Excerpt:

In a December 24 story in the Wall Street Journal, Romney is described not favoring the idea of “layering a VAT onto the current income tax system. But he adds that, philosophically speaking, a VAT might work as a replacement for some part of the tax code, ‘particularly at the corporate level,’ as Paul Ryan proposed several years ago. What he doesn’t do is rule a VAT out.”

A value added tax, or VAT, is a form of the consumption tax in which the tax is levied based on a product’s price, not including the cost of materials, that originated in and is popular in Europe, imposed by the European Commission, and the governments of France and the UK, among others.

Gingrich’s campaign was not the only one to notice. The American Enterprise Institution‘s James Pethokoukis wrote that “(m)any conservatives/libertarians simply hate, hate, hate the idea of a VAT….They view it as a way to fund a massive expansion of government. I would be surprised if those quotes don’t end up in a 30-second, anti-Romney ad in Iowa or New Hampshire”

Anti-tax crusader Grover Norquist once called the VAT “a European-style sales tax. It’s assessed on the profits generated at every stage of production (raw material, manufacturer, wholesaler, retailer, etc.), so there is constant reporting and payment. As such, it’s an extremely efficient money machine for big government. The VAT is embedded inside the price of a good … As such, people forget they pay it, and European governments have found it too easy to raise the tax repeatedly over time.”

People think that Romney should be the candidate because he “is the most electable”. But is that true?

Seven reasons why Romney’s electability is exaggerated

John Hawkins writing for Townhall.com lists the seven reasons. (H/T Right Wing News)

Reasons 2 and 3:

2) He’s a proven political loser: There’s a reason Mitt Romney has been able to say that he’s “not a career politician.” It’s because he’s not very good at politics. He lost to Ted Kennedy in 1994. Although he did win the governorship of Massachusetts in 2002, he did it without cracking 50% of the vote. Worse yet, he left office as the 48th most popular governor in America and would have lost if he had run again in 2006. Then, to top that off, he failed to capture the GOP nomination in 2008. This time around, despite having almost every advantage over what many people consider to be a weak field of candidates, Romney is still desperately struggling. Choosing Romney as the GOP nominee after running up that sort of track record would be like promoting a first baseman hitting .225 in AAA to the majors.

3) Running weak in the southern states: Barack Obama won North Carolina, Virginia, and Florida in 2008 and you can be sure that he will be targeting all three of those states again. This is a problem for Romney because he would be much less likely than either Gingrich or Perry to carry any of those states. Moderate northern Republicans have consistently performed poorly in the south and Romney won’t be any exception. That was certainly the case in 2008 when both McCain and Huckabee dominated Romney in primaries across the south. Mitt didn’t win a single primary in a southern state and although he finished second in Florida, he wasn’t even competitive in North Carolina or Virginia. Since losing any one of those states could be enough to hand the election to Obama in a close race, Mitt’s weakness there is no small matter.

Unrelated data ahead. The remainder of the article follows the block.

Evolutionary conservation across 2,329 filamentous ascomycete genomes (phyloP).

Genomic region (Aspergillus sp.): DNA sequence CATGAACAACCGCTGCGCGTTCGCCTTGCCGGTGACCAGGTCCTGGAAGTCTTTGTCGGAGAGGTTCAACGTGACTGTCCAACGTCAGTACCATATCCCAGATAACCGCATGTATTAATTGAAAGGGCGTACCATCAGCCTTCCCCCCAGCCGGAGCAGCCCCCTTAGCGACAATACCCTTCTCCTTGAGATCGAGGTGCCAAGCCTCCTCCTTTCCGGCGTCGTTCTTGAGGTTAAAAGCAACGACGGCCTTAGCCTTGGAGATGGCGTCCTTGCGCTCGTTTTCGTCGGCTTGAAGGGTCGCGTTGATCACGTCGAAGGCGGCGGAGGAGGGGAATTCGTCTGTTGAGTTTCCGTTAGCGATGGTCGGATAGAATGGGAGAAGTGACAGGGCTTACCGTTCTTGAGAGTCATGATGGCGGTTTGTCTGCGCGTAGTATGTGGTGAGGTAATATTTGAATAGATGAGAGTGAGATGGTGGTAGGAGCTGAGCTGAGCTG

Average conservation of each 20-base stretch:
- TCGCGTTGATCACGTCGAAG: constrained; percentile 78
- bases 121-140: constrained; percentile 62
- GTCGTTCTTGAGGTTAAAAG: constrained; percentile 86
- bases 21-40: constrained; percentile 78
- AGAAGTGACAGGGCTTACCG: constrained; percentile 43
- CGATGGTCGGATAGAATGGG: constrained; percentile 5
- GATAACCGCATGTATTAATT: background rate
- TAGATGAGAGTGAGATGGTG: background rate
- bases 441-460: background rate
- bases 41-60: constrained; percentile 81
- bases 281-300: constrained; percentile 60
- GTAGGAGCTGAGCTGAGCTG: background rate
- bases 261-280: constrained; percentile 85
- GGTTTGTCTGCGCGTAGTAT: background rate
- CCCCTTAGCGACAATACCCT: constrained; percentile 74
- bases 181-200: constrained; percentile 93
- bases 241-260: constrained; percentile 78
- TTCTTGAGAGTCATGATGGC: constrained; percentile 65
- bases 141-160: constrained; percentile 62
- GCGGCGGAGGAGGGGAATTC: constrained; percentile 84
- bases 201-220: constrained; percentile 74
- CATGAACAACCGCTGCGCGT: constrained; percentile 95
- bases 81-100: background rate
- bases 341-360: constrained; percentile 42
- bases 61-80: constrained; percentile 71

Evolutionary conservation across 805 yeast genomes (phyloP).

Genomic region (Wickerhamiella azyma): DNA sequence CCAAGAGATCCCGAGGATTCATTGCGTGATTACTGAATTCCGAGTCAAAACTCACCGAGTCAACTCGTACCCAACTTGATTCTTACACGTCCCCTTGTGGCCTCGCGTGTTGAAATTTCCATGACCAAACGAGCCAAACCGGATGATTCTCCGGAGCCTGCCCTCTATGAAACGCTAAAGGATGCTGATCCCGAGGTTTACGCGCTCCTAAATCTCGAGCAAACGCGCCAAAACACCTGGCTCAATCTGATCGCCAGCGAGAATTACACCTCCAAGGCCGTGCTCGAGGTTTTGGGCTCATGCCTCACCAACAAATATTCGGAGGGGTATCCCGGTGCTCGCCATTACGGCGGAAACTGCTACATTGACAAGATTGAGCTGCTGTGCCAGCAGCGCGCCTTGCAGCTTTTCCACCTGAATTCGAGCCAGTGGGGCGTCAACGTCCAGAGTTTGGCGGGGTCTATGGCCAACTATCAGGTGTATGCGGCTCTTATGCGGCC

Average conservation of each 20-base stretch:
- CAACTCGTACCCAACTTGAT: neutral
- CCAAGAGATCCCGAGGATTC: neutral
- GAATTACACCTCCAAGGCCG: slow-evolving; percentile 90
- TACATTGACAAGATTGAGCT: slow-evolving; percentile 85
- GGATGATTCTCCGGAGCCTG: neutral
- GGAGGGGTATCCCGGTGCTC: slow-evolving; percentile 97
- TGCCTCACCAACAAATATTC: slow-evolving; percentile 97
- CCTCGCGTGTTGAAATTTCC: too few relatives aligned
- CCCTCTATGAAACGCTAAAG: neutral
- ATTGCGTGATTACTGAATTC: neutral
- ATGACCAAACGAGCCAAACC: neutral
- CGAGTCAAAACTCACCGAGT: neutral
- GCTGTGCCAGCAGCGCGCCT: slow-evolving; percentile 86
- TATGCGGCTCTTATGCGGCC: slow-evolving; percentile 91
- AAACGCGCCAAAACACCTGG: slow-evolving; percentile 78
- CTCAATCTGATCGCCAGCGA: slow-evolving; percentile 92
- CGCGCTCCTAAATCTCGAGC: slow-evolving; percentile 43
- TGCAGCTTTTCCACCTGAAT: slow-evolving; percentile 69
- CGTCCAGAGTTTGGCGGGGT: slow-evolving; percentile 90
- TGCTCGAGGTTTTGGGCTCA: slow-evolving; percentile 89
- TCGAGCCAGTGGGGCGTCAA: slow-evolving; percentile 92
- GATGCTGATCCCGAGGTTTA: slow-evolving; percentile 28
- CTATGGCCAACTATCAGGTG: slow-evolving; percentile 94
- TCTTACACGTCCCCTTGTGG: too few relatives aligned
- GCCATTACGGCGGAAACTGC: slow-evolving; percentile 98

For my own part, I find it surprising that people who are ostensibly pro-life are willing to appoint a Republican candidate who has no pro-life record. Until he started running for the Presidency, Mitt Romney was 100% pro-abortion. That’s 12 years of abortion advocacy. His record is pro-abortion. Many of the other candidates, especially Santorum and Bachmann, have a pro-life record. Newt has a 98% pro-life voting record. So why are we settling for someone who has a question mark on social issues?

New regulations causing fishermen to suffer massive financial losses

From WMUR in New Hampshire. (H/T Gateway Pundit)

Excerpt:

Fishermen on New Hampshire’s Seacoast are warning that new fishing regulations could destroy their industry and have already caused them severe emotional stress.

[…]”If they don’t do something to modify the fishing regulations, we won’t have a fishing industry on the Seacoast, is what it boils down to,” said Hampton Town Manager Fred Welch.

[…]The new regulations are known as “catch-share.” The team said they are not there to look at possible changes to the rules but rather to see what effects they are having.

[…]”One of the fishermen from Rye had said that there had been three suicide attempts and a half dozen divorces during this first year of catch-shares,” said Bob Campbell of the Yankee Fisherman’s Cooperative. “Commercial fishermen are usually pretty tight-lipped, and for something this serious to come out, I mean, you know that the whole situation is grave.”

Campbell said the cooperative has lost about $750,000 in business since the new regulations went into effect.

“We’re off 1.1 million pounds of fish from last year, and over a million and a half pounds from the year before,” he said.

This is what regulations made in Washington do to a business running in New Hampshire.